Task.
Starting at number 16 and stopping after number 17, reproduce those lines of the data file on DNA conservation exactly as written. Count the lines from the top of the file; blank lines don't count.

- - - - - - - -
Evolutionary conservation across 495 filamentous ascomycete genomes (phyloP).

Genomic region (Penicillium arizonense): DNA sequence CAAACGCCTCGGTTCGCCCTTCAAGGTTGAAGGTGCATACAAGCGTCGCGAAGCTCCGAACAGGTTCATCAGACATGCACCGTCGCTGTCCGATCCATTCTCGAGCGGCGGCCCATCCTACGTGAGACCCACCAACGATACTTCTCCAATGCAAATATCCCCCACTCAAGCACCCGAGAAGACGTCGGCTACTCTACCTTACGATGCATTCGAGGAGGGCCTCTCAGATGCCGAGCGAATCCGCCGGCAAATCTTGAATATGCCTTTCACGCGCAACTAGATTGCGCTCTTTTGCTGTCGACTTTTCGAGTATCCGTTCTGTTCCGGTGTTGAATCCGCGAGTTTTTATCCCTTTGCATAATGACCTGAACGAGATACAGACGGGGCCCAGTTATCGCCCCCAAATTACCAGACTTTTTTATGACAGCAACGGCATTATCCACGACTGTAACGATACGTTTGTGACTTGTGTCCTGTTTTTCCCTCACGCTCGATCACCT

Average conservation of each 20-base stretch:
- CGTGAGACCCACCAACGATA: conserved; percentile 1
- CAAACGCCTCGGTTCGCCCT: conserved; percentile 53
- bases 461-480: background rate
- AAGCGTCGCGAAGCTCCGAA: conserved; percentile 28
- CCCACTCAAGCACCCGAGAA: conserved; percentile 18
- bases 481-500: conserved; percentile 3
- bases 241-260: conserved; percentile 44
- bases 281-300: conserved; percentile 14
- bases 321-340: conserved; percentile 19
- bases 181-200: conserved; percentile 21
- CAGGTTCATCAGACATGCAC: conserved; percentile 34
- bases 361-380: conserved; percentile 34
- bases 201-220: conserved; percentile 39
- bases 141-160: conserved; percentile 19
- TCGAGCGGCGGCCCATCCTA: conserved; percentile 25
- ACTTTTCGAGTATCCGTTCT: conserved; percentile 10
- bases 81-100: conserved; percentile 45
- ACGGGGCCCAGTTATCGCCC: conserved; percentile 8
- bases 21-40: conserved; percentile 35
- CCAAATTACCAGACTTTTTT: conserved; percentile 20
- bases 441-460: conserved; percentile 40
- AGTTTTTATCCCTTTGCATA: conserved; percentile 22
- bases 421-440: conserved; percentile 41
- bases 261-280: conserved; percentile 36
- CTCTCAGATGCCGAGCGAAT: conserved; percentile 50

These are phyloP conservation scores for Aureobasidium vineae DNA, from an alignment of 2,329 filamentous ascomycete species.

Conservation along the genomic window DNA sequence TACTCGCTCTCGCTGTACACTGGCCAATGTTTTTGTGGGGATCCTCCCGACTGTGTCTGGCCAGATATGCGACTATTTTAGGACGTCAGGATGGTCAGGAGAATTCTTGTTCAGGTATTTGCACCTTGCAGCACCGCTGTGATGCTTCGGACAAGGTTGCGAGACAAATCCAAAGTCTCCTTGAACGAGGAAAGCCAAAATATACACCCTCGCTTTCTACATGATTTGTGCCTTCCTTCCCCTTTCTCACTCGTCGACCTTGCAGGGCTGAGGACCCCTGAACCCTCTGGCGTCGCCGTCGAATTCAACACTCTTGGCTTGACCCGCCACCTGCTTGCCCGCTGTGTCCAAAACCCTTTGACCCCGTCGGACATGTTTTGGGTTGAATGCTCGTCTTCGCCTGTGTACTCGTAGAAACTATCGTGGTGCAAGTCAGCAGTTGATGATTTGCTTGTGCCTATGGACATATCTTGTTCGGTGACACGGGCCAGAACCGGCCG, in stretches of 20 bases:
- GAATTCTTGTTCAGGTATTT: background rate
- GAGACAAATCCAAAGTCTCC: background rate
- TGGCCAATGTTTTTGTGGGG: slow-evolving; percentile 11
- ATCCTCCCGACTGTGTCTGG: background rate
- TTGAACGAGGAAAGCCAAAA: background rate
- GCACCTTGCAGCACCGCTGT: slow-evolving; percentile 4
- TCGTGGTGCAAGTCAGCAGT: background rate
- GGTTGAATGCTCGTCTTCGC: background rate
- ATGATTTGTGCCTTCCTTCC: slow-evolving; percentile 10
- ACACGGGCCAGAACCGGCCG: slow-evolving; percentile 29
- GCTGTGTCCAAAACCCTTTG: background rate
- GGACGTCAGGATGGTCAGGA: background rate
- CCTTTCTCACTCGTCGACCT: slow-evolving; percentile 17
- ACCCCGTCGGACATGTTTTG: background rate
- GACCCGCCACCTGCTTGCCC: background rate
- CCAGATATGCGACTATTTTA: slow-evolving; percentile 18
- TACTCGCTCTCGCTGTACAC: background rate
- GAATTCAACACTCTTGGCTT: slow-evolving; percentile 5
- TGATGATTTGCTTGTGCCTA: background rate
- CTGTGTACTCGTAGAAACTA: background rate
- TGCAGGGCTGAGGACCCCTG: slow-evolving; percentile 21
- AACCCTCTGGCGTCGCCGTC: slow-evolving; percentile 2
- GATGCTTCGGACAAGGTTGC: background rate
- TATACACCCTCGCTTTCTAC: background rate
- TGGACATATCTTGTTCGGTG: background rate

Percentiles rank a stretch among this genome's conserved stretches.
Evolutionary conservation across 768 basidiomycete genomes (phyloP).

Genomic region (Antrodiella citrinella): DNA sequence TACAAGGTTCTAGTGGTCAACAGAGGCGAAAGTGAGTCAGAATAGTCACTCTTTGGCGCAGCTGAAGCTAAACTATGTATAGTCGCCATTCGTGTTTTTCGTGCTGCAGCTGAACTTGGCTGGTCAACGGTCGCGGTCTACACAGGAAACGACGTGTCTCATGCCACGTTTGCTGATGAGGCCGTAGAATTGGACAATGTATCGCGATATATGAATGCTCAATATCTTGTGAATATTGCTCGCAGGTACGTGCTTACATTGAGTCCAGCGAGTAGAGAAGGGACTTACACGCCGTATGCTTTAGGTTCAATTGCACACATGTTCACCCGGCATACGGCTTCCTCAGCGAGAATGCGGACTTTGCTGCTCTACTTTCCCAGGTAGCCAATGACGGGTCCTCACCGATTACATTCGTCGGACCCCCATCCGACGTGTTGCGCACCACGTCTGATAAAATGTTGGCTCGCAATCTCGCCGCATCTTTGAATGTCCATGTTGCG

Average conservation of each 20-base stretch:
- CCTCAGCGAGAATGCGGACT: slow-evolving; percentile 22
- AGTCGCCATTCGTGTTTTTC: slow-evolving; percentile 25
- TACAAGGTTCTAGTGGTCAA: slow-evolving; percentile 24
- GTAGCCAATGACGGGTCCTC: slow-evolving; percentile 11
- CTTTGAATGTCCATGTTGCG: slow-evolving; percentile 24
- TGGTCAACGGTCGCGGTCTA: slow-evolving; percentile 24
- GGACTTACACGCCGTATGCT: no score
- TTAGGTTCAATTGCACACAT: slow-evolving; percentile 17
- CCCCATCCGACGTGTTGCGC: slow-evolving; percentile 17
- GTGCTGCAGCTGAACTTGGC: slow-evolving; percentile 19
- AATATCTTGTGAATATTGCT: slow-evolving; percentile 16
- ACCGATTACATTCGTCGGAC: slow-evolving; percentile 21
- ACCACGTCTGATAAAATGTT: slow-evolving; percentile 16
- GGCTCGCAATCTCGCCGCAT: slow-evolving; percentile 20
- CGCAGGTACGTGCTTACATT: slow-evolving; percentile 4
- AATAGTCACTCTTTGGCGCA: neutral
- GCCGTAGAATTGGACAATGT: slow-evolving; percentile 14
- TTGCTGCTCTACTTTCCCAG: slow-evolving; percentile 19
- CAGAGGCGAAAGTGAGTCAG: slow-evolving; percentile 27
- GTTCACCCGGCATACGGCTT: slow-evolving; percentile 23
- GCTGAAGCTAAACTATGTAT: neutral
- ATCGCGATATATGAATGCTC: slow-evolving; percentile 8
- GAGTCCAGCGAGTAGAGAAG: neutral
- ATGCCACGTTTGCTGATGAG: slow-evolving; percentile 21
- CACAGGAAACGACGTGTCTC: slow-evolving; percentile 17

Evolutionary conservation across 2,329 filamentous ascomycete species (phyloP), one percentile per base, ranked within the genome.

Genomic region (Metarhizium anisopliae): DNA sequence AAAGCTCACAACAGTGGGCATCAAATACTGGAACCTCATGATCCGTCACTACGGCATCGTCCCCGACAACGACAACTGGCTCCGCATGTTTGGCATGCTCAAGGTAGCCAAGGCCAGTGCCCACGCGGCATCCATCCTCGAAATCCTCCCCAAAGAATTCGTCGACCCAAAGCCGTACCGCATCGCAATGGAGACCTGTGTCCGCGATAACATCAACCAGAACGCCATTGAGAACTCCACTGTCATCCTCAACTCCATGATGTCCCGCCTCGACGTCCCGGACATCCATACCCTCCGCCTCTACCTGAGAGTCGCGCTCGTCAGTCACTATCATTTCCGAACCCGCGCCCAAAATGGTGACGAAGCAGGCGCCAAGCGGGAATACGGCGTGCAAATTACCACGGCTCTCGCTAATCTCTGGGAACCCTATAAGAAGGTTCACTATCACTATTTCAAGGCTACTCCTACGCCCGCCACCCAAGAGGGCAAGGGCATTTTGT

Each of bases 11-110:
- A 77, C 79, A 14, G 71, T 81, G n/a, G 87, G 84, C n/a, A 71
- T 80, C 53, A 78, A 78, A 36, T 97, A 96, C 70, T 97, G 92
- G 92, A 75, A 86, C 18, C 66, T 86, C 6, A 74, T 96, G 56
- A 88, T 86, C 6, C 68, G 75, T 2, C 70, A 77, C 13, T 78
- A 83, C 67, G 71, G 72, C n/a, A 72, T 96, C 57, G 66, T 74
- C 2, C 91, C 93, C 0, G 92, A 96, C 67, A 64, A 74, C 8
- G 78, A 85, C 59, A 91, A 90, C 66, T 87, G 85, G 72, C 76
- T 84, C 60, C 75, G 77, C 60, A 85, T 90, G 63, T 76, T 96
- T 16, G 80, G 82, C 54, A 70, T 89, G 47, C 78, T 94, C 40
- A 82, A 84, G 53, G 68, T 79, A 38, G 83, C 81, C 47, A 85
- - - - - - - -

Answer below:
- bases 201-220: conserved; percentile 39
- bases 141-160: conserved; percentile 19